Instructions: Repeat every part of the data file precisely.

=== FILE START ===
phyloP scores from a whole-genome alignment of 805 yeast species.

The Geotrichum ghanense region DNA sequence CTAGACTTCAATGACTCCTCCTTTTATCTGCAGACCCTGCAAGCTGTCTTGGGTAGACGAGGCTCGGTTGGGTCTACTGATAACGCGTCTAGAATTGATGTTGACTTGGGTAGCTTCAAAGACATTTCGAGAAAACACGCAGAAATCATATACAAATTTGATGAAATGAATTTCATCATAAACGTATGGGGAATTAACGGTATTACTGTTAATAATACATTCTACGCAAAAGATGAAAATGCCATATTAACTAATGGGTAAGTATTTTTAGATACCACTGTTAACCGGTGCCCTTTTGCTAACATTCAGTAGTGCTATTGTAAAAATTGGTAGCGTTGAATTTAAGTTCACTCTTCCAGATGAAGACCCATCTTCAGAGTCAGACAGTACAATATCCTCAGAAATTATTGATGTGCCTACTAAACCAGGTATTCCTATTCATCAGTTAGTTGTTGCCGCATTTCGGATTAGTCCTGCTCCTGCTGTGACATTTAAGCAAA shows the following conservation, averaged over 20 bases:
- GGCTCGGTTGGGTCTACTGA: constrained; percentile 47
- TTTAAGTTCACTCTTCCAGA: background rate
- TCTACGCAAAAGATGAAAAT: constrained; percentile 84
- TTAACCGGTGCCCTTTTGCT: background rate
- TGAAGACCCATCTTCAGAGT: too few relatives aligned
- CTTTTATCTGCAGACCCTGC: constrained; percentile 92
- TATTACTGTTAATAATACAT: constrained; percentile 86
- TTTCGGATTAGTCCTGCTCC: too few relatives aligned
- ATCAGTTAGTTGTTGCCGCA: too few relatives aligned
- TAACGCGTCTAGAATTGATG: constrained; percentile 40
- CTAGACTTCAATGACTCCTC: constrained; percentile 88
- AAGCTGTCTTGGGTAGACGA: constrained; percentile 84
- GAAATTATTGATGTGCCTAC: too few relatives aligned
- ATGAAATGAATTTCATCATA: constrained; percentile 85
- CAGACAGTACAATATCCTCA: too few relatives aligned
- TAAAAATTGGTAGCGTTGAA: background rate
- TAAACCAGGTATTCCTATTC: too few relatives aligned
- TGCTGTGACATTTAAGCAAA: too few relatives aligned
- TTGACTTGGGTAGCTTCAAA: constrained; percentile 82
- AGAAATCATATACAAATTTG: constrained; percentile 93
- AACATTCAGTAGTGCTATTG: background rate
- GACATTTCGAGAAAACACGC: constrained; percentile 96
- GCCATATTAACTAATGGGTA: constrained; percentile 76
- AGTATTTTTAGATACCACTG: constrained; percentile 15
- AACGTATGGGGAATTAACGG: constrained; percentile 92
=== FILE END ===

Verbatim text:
phyloP scores from a whole-genome alignment of 805 yeast species.

The Geotrichum ghanense region DNA sequence CTAGACTTCAATGACTCCTCCTTTTATCTGCAGACCCTGCAAGCTGTCTTGGGTAGACGAGGCTCGGTTGGGTCTACTGATAACGCGTCTAGAATTGATGTTGACTTGGGTAGCTTCAAAGACATTTCGAGAAAACACGCAGAAATCATATACAAATTTGATGAAATGAATTTCATCATAAACGTATGGGGAATTAACGGTATTACTGTTAATAATACATTCTACGCAAAAGATGAAAATGCCATATTAACTAATGGGTAAGTATTTTTAGATACCACTGTTAACCGGTGCCCTTTTGCTAACATTCAGTAGTGCTATTGTAAAAATTGGTAGCGTTGAATTTAAGTTCACTCTTCCAGATGAAGACCCATCTTCAGAGTCAGACAGTACAATATCCTCAGAAATTATTGATGTGCCTACTAAACCAGGTATTCCTATTCATCAGTTAGTTGTTGCCGCATTTCGGATTAGTCCTGCTCCTGCTGTGACATTTAAGCAAA shows the following conservation, averaged over 20 bases:
- GGCTCGGTTGGGTCTACTGA: constrained; percentile 47
- TTTAAGTTCACTCTTCCAGA: background rate
- TCTACGCAAAAGATGAAAAT: constrained; percentile 84
- TTAACCGGTGCCCTTTTGCT: background rate
- TGAAGACCCATCTTCAGAGT: too few relatives aligned
- CTTTTATCTGCAGACCCTGC: constrained; percentile 92
- TATTACTGTTAATAATACAT: constrained; percentile 86
- TTTCGGATTAGTCCTGCTCC: too few relatives aligned
- ATCAGTTAGTTGTTGCCGCA: too few relatives aligned
- TAACGCGTCTAGAATTGATG: constrained; percentile 40
- CTAGACTTCAATGACTCCTC: constrained; percentile 88
- AAGCTGTCTTGGGTAGACGA: constrained; percentile 84
- GAAATTATTGATGTGCCTAC: too few relatives aligned
- ATGAAATGAATTTCATCATA: constrained; percentile 85
- CAGACAGTACAATATCCTCA: too few relatives aligned
- TAAAAATTGGTAGCGTTGAA: background rate
- TAAACCAGGTATTCCTATTC: too few relatives aligned
- TGCTGTGACATTTAAGCAAA: too few relatives aligned
- TTGACTTGGGTAGCTTCAAA: constrained; percentile 82
- AGAAATCATATACAAATTTG: constrained; percentile 93
- AACATTCAGTAGTGCTATTG: background rate
- GACATTTCGAGAAAACACGC: constrained; percentile 96
- GCCATATTAACTAATGGGTA: constrained; percentile 76
- AGTATTTTTAGATACCACTG: constrained; percentile 15
- AACGTATGGGGAATTAACGG: constrained; percentile 92